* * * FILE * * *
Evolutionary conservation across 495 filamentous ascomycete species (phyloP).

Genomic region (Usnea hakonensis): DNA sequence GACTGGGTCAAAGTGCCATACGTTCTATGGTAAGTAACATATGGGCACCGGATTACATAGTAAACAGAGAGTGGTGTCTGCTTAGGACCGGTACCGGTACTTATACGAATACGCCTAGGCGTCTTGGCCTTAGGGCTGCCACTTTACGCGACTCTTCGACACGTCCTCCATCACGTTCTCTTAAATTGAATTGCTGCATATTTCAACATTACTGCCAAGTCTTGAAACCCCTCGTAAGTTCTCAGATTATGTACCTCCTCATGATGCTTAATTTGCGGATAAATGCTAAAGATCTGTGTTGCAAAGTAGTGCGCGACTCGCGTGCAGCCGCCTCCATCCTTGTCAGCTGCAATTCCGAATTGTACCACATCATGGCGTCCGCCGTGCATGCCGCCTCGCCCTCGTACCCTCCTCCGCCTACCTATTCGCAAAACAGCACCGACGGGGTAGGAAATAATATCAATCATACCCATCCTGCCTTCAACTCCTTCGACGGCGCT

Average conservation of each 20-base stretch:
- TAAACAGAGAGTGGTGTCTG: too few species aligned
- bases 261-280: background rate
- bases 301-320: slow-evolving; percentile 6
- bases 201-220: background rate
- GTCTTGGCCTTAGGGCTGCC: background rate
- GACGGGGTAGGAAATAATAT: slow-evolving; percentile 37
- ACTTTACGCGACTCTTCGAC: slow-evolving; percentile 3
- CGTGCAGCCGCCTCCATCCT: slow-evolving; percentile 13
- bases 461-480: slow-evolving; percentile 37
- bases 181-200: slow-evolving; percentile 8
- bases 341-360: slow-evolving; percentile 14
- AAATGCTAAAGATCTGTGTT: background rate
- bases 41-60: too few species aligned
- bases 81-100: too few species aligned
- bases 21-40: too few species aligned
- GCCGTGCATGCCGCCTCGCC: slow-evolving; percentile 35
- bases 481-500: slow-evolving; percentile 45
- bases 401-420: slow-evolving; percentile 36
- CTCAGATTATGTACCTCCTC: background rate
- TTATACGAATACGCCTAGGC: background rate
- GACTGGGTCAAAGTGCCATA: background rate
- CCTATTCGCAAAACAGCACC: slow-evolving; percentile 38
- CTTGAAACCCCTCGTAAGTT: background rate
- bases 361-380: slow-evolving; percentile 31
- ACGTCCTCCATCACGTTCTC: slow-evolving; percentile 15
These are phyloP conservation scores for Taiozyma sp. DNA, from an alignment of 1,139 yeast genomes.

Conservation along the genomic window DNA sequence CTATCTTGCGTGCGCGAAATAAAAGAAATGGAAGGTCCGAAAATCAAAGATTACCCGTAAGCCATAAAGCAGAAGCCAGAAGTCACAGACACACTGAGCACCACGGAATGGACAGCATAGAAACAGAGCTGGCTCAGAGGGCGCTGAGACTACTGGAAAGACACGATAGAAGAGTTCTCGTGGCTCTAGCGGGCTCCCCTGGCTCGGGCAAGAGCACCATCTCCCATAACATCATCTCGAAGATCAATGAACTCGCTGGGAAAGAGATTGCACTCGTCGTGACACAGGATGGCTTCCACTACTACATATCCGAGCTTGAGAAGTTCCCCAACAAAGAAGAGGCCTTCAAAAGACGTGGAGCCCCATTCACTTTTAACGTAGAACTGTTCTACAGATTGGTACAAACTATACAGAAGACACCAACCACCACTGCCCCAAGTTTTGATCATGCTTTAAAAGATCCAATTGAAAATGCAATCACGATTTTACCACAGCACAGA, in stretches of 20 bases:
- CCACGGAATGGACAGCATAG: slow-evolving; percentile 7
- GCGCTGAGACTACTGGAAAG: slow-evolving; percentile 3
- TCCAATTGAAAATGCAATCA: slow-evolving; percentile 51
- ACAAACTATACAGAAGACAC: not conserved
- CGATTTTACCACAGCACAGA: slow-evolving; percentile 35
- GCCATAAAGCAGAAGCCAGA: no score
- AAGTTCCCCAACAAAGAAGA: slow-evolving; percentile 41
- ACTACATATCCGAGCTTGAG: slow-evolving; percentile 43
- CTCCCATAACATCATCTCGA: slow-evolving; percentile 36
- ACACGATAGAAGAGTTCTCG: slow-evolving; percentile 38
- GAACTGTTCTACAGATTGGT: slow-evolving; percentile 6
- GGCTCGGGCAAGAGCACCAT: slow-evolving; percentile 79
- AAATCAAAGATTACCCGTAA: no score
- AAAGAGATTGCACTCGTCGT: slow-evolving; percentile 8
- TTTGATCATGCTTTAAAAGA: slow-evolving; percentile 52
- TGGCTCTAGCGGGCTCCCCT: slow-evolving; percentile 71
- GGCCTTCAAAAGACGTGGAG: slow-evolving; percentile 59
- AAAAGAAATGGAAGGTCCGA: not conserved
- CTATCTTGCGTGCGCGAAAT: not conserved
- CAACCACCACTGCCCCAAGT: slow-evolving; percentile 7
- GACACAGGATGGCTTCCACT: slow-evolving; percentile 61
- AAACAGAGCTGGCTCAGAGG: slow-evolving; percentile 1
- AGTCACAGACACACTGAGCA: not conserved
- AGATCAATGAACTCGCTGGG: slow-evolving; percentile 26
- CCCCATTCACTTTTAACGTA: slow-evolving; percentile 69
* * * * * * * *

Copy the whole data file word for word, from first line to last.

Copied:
Evolutionary conservation across 495 filamentous ascomycete species (phyloP).

Genomic region (Usnea hakonensis): DNA sequence GACTGGGTCAAAGTGCCATACGTTCTATGGTAAGTAACATATGGGCACCGGATTACATAGTAAACAGAGAGTGGTGTCTGCTTAGGACCGGTACCGGTACTTATACGAATACGCCTAGGCGTCTTGGCCTTAGGGCTGCCACTTTACGCGACTCTTCGACACGTCCTCCATCACGTTCTCTTAAATTGAATTGCTGCATATTTCAACATTACTGCCAAGTCTTGAAACCCCTCGTAAGTTCTCAGATTATGTACCTCCTCATGATGCTTAATTTGCGGATAAATGCTAAAGATCTGTGTTGCAAAGTAGTGCGCGACTCGCGTGCAGCCGCCTCCATCCTTGTCAGCTGCAATTCCGAATTGTACCACATCATGGCGTCCGCCGTGCATGCCGCCTCGCCCTCGTACCCTCCTCCGCCTACCTATTCGCAAAACAGCACCGACGGGGTAGGAAATAATATCAATCATACCCATCCTGCCTTCAACTCCTTCGACGGCGCT

Average conservation of each 20-base stretch:
- TAAACAGAGAGTGGTGTCTG: too few species aligned
- bases 261-280: background rate
- bases 301-320: slow-evolving; percentile 6
- bases 201-220: background rate
- GTCTTGGCCTTAGGGCTGCC: background rate
- GACGGGGTAGGAAATAATAT: slow-evolving; percentile 37
- ACTTTACGCGACTCTTCGAC: slow-evolving; percentile 3
- CGTGCAGCCGCCTCCATCCT: slow-evolving; percentile 13
- bases 461-480: slow-evolving; percentile 37
- bases 181-200: slow-evolving; percentile 8
- bases 341-360: slow-evolving; percentile 14
- AAATGCTAAAGATCTGTGTT: background rate
- bases 41-60: too few species aligned
- bases 81-100: too few species aligned
- bases 21-40: too few species aligned
- GCCGTGCATGCCGCCTCGCC: slow-evolving; percentile 35
- bases 481-500: slow-evolving; percentile 45
- bases 401-420: slow-evolving; percentile 36
- CTCAGATTATGTACCTCCTC: background rate
- TTATACGAATACGCCTAGGC: background rate
- GACTGGGTCAAAGTGCCATA: background rate
- CCTATTCGCAAAACAGCACC: slow-evolving; percentile 38
- CTTGAAACCCCTCGTAAGTT: background rate
- bases 361-380: slow-evolving; percentile 31
- ACGTCCTCCATCACGTTCTC: slow-evolving; percentile 15
These are phyloP conservation scores for Taiozyma sp. DNA, from an alignment of 1,139 yeast genomes.

Conservation along the genomic window DNA sequence CTATCTTGCGTGCGCGAAATAAAAGAAATGGAAGGTCCGAAAATCAAAGATTACCCGTAAGCCATAAAGCAGAAGCCAGAAGTCACAGACACACTGAGCACCACGGAATGGACAGCATAGAAACAGAGCTGGCTCAGAGGGCGCTGAGACTACTGGAAAGACACGATAGAAGAGTTCTCGTGGCTCTAGCGGGCTCCCCTGGCTCGGGCAAGAGCACCATCTCCCATAACATCATCTCGAAGATCAATGAACTCGCTGGGAAAGAGATTGCACTCGTCGTGACACAGGATGGCTTCCACTACTACATATCCGAGCTTGAGAAGTTCCCCAACAAAGAAGAGGCCTTCAAAAGACGTGGAGCCCCATTCACTTTTAACGTAGAACTGTTCTACAGATTGGTACAAACTATACAGAAGACACCAACCACCACTGCCCCAAGTTTTGATCATGCTTTAAAAGATCCAATTGAAAATGCAATCACGATTTTACCACAGCACAGA, in stretches of 20 bases:
- CCACGGAATGGACAGCATAG: slow-evolving; percentile 7
- GCGCTGAGACTACTGGAAAG: slow-evolving; percentile 3
- TCCAATTGAAAATGCAATCA: slow-evolving; percentile 51
- ACAAACTATACAGAAGACAC: not conserved
- CGATTTTACCACAGCACAGA: slow-evolving; percentile 35
- GCCATAAAGCAGAAGCCAGA: no score
- AAGTTCCCCAACAAAGAAGA: slow-evolving; percentile 41
- ACTACATATCCGAGCTTGAG: slow-evolving; percentile 43
- CTCCCATAACATCATCTCGA: slow-evolving; percentile 36
- ACACGATAGAAGAGTTCTCG: slow-evolving; percentile 38
- GAACTGTTCTACAGATTGGT: slow-evolving; percentile 6
- GGCTCGGGCAAGAGCACCAT: slow-evolving; percentile 79
- AAATCAAAGATTACCCGTAA: no score
- AAAGAGATTGCACTCGTCGT: slow-evolving; percentile 8
- TTTGATCATGCTTTAAAAGA: slow-evolving; percentile 52
- TGGCTCTAGCGGGCTCCCCT: slow-evolving; percentile 71
- GGCCTTCAAAAGACGTGGAG: slow-evolving; percentile 59
- AAAAGAAATGGAAGGTCCGA: not conserved
- CTATCTTGCGTGCGCGAAAT: not conserved
- CAACCACCACTGCCCCAAGT: slow-evolving; percentile 7
- GACACAGGATGGCTTCCACT: slow-evolving; percentile 61
- AAACAGAGCTGGCTCAGAGG: slow-evolving; percentile 1
- AGTCACAGACACACTGAGCA: not conserved
- AGATCAATGAACTCGCTGGG: slow-evolving; percentile 26
- CCCCATTCACTTTTAACGTA: slow-evolving; percentile 69